In all thy (governance) ways, pray

When approached about serving on the board of a ministry organization, it’s pro forma that prospective members are asked to commit the invitation to prayer. Board members also are routinely admonished to pray faithfully for the organization and its needs. It’s less often, however, that board members receive encouragement to pray about the service to which they’ve committed themselves and the decisions they will be called upon to make.

Which is odd, since the life cycle of every ministry includes times when prayer is all there is to lean on — when a cry for help is about as much as can be mustered.

As I consult with and serve on boards of faith-based organizations, I’m constantly amazed at the lengths to which boards will go before committing our ways and that of our organizations to prayer. Oh, sure, meetings begin and end with prayer, but in between gavel up and gavel down, it’s business as usual. It doesn’t much matter how messy or excruciating the agenda, we soldier on, carrying the weight of the organization on our frail shoulders.

We’re slow to “let go and let God,” as the saying goes. But when we do, it’s such a relief.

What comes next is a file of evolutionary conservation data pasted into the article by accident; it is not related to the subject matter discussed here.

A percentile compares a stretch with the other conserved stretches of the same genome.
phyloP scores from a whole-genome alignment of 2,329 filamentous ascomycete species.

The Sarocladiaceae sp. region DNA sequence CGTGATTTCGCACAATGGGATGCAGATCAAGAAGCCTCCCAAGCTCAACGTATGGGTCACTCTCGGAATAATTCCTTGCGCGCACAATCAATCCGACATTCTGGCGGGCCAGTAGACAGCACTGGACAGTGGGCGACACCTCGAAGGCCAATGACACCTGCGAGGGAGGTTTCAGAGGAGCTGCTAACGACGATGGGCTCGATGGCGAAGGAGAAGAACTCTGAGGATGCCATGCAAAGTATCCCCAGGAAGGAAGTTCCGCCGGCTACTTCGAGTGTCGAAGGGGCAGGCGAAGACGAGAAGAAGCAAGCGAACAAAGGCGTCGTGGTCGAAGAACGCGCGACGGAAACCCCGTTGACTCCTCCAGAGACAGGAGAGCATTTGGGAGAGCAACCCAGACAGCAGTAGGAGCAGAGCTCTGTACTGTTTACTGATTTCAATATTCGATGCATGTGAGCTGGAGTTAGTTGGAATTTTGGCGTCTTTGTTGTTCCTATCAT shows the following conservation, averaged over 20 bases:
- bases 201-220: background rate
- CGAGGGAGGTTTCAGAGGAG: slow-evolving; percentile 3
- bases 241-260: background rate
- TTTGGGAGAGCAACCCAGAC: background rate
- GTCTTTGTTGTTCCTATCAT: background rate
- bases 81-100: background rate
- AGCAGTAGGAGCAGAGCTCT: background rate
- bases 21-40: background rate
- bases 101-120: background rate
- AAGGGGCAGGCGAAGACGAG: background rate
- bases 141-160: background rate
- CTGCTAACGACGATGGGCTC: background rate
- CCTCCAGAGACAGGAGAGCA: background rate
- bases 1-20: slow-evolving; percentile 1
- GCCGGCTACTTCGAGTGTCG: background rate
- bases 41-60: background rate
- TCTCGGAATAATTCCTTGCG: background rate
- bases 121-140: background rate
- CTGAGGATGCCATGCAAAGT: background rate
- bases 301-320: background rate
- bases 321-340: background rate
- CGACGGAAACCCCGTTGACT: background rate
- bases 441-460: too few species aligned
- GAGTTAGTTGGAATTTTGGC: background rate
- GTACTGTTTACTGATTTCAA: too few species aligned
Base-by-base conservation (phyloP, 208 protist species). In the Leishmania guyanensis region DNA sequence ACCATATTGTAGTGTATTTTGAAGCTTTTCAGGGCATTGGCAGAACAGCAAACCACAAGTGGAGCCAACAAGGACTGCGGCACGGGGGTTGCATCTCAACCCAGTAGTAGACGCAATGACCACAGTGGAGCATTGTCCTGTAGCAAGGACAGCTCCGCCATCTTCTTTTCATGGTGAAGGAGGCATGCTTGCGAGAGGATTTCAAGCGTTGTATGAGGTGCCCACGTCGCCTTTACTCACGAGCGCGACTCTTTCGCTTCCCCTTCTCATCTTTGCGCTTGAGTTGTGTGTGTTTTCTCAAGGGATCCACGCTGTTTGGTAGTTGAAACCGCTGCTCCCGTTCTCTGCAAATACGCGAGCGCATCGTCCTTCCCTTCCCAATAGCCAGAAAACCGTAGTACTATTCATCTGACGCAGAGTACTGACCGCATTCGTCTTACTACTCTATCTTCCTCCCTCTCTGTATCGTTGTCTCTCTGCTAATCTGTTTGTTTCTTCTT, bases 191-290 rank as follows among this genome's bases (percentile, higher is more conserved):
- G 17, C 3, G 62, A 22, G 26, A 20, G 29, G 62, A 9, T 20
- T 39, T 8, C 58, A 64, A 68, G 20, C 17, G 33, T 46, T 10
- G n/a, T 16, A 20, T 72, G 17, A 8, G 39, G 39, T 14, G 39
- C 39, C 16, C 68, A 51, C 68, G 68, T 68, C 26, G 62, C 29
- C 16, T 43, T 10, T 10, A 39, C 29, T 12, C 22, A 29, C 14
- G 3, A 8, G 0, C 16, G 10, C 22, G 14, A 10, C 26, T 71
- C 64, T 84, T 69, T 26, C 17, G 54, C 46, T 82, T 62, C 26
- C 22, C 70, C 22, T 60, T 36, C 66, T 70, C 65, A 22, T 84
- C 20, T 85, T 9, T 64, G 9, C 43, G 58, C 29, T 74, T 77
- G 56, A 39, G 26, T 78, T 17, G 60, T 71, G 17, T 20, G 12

Not that the problems with which our board is grappling will immediately be transformed, no matter how nicely we ask. (If you have an example of instant change, post it in the comment box below.) Rather, it’s board members themselves who are transformed by the power of prayer — their attitudes, discussions, decisions, and actions. And in my experience, it’s the board’s transformation that works “miracles” for an organization for the long haul.

BEFORE ALL ELSE FAILS, PRAY

As Anne Lamott writes in Help, Thanks, Wow: Three Essential Prayers, when “we release ourselves from the absolute craziness of trying to be our own—or other people’s—higher power”

we can be freed from the a damaging insistence on forward thrust, from a commitment to running wildly down a convenient path that might actually be taking us deeper into the dark forest. Praying ‘Help’ means that we ask that Something give us the courage to stop in our tracks, right where we are, and turn our fixation away from the Gordian knot of our problems. We stop the toxic peering and instead turn our eyes to something else: to our feet on the sidewalk, to the middle distance, to the hills, whence our help comes—someplace else, anything else. Maybe this is a shift of only eight degrees, but it can be a miracle.

Human wisdom, along with organizational finances, effectiveness, and reputation all ebb and flow, but God is constant, steady, always ready. When we cry “help,” God hears and responds.

This is the board member’s confidence and to that I say “thanks” and “wow.” Do I hear an amen?

What's your take on this topic?

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